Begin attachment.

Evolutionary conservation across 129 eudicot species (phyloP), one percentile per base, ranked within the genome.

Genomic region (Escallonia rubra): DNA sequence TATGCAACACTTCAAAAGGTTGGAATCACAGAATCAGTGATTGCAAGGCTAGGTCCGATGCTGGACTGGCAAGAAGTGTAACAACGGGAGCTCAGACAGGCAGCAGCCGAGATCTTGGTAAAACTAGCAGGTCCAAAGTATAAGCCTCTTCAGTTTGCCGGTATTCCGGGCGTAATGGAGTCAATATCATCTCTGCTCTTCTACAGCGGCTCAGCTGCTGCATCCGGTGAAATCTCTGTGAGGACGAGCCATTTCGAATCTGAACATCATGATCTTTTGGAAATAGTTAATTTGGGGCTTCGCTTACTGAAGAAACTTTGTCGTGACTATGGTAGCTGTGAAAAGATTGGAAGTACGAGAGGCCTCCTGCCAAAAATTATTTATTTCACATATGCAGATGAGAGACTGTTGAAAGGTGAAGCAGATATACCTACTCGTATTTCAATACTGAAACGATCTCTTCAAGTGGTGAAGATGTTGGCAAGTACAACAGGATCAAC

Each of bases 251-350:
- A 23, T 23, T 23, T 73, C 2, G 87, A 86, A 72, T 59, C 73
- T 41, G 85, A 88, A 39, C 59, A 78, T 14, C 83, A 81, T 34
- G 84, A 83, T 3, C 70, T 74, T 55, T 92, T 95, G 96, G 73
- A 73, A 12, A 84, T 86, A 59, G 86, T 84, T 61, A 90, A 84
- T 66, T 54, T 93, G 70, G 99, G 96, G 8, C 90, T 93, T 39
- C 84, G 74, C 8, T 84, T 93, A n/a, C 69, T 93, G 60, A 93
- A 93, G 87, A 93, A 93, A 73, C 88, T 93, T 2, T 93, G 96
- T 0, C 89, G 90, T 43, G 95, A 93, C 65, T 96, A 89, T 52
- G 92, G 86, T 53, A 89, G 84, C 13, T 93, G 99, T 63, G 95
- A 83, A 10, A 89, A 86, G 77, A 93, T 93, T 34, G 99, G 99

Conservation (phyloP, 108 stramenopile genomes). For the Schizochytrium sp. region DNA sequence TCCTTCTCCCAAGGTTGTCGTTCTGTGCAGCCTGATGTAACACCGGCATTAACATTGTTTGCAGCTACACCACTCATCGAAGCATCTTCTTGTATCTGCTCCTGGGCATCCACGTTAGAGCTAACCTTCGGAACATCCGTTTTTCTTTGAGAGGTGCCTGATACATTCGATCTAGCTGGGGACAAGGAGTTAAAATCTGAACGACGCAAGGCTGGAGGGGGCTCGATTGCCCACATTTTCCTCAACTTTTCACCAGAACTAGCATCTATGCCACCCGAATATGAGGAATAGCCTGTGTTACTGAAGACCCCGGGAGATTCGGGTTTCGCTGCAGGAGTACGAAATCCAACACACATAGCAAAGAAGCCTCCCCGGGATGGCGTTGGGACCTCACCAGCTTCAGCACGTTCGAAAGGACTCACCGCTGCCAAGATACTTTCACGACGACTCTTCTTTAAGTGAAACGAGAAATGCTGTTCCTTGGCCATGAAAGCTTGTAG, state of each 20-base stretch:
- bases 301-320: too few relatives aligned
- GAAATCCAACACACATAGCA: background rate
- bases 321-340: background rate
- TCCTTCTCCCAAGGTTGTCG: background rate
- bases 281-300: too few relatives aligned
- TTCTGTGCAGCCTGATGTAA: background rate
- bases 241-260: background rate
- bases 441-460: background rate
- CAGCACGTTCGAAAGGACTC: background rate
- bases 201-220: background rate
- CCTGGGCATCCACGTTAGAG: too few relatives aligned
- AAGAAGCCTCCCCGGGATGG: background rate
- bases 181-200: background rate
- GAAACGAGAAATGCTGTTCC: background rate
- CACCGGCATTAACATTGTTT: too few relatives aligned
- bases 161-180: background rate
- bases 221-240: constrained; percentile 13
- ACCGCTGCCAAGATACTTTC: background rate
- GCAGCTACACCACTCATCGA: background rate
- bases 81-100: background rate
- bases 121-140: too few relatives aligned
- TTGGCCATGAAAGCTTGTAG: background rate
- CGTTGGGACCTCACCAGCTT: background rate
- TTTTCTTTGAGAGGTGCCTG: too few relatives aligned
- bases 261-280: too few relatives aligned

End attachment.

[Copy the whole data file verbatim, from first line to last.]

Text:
Evolutionary conservation across 129 eudicot species (phyloP), one percentile per base, ranked within the genome.

Genomic region (Escallonia rubra): DNA sequence TATGCAACACTTCAAAAGGTTGGAATCACAGAATCAGTGATTGCAAGGCTAGGTCCGATGCTGGACTGGCAAGAAGTGTAACAACGGGAGCTCAGACAGGCAGCAGCCGAGATCTTGGTAAAACTAGCAGGTCCAAAGTATAAGCCTCTTCAGTTTGCCGGTATTCCGGGCGTAATGGAGTCAATATCATCTCTGCTCTTCTACAGCGGCTCAGCTGCTGCATCCGGTGAAATCTCTGTGAGGACGAGCCATTTCGAATCTGAACATCATGATCTTTTGGAAATAGTTAATTTGGGGCTTCGCTTACTGAAGAAACTTTGTCGTGACTATGGTAGCTGTGAAAAGATTGGAAGTACGAGAGGCCTCCTGCCAAAAATTATTTATTTCACATATGCAGATGAGAGACTGTTGAAAGGTGAAGCAGATATACCTACTCGTATTTCAATACTGAAACGATCTCTTCAAGTGGTGAAGATGTTGGCAAGTACAACAGGATCAAC

Each of bases 251-350:
- A 23, T 23, T 23, T 73, C 2, G 87, A 86, A 72, T 59, C 73
- T 41, G 85, A 88, A 39, C 59, A 78, T 14, C 83, A 81, T 34
- G 84, A 83, T 3, C 70, T 74, T 55, T 92, T 95, G 96, G 73
- A 73, A 12, A 84, T 86, A 59, G 86, T 84, T 61, A 90, A 84
- T 66, T 54, T 93, G 70, G 99, G 96, G 8, C 90, T 93, T 39
- C 84, G 74, C 8, T 84, T 93, A n/a, C 69, T 93, G 60, A 93
- A 93, G 87, A 93, A 93, A 73, C 88, T 93, T 2, T 93, G 96
- T 0, C 89, G 90, T 43, G 95, A 93, C 65, T 96, A 89, T 52
- G 92, G 86, T 53, A 89, G 84, C 13, T 93, G 99, T 63, G 95
- A 83, A 10, A 89, A 86, G 77, A 93, T 93, T 34, G 99, G 99

Conservation (phyloP, 108 stramenopile genomes). For the Schizochytrium sp. region DNA sequence TCCTTCTCCCAAGGTTGTCGTTCTGTGCAGCCTGATGTAACACCGGCATTAACATTGTTTGCAGCTACACCACTCATCGAAGCATCTTCTTGTATCTGCTCCTGGGCATCCACGTTAGAGCTAACCTTCGGAACATCCGTTTTTCTTTGAGAGGTGCCTGATACATTCGATCTAGCTGGGGACAAGGAGTTAAAATCTGAACGACGCAAGGCTGGAGGGGGCTCGATTGCCCACATTTTCCTCAACTTTTCACCAGAACTAGCATCTATGCCACCCGAATATGAGGAATAGCCTGTGTTACTGAAGACCCCGGGAGATTCGGGTTTCGCTGCAGGAGTACGAAATCCAACACACATAGCAAAGAAGCCTCCCCGGGATGGCGTTGGGACCTCACCAGCTTCAGCACGTTCGAAAGGACTCACCGCTGCCAAGATACTTTCACGACGACTCTTCTTTAAGTGAAACGAGAAATGCTGTTCCTTGGCCATGAAAGCTTGTAG, state of each 20-base stretch:
- bases 301-320: too few relatives aligned
- GAAATCCAACACACATAGCA: background rate
- bases 321-340: background rate
- TCCTTCTCCCAAGGTTGTCG: background rate
- bases 281-300: too few relatives aligned
- TTCTGTGCAGCCTGATGTAA: background rate
- bases 241-260: background rate
- bases 441-460: background rate
- CAGCACGTTCGAAAGGACTC: background rate
- bases 201-220: background rate
- CCTGGGCATCCACGTTAGAG: too few relatives aligned
- AAGAAGCCTCCCCGGGATGG: background rate
- bases 181-200: background rate
- GAAACGAGAAATGCTGTTCC: background rate
- CACCGGCATTAACATTGTTT: too few relatives aligned
- bases 161-180: background rate
- bases 221-240: constrained; percentile 13
- ACCGCTGCCAAGATACTTTC: background rate
- GCAGCTACACCACTCATCGA: background rate
- bases 81-100: background rate
- bases 121-140: too few relatives aligned
- TTGGCCATGAAAGCTTGTAG: background rate
- CGTTGGGACCTCACCAGCTT: background rate
- TTTTCTTTGAGAGGTGCCTG: too few relatives aligned
- bases 261-280: too few relatives aligned